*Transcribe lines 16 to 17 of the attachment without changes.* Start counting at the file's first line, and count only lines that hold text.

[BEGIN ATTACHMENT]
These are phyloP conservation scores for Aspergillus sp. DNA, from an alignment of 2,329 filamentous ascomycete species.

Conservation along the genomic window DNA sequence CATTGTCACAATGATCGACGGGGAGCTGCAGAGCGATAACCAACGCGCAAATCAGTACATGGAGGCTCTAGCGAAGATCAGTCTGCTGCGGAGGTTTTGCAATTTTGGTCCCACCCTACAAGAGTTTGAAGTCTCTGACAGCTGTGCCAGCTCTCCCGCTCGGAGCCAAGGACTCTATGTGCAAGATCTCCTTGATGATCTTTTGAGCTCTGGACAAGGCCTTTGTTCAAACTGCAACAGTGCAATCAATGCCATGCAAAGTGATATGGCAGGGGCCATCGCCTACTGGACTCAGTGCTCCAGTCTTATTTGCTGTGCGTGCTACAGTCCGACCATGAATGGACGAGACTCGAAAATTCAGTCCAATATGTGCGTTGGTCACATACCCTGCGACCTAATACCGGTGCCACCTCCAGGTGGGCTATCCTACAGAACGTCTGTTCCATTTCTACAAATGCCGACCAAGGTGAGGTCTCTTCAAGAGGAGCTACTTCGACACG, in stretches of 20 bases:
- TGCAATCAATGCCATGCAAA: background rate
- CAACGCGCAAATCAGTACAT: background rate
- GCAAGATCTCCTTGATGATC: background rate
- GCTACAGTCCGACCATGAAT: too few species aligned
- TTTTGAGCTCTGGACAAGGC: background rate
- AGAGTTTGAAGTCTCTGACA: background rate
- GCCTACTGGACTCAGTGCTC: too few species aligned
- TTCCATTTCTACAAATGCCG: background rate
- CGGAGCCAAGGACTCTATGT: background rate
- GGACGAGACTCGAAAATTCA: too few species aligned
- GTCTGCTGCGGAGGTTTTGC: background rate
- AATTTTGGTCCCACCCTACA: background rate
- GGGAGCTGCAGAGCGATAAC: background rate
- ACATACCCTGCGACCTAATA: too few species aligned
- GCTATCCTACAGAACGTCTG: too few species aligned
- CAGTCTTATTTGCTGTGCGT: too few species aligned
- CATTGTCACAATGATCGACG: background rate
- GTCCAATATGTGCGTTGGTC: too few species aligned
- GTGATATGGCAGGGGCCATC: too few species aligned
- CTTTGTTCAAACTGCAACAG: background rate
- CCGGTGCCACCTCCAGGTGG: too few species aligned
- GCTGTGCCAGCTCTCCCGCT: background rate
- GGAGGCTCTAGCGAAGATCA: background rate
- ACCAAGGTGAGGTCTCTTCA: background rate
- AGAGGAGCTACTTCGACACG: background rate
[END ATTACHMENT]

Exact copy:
- ACATACCCTGCGACCTAATA: too few species aligned
- GCTATCCTACAGAACGTCTG: too few species aligned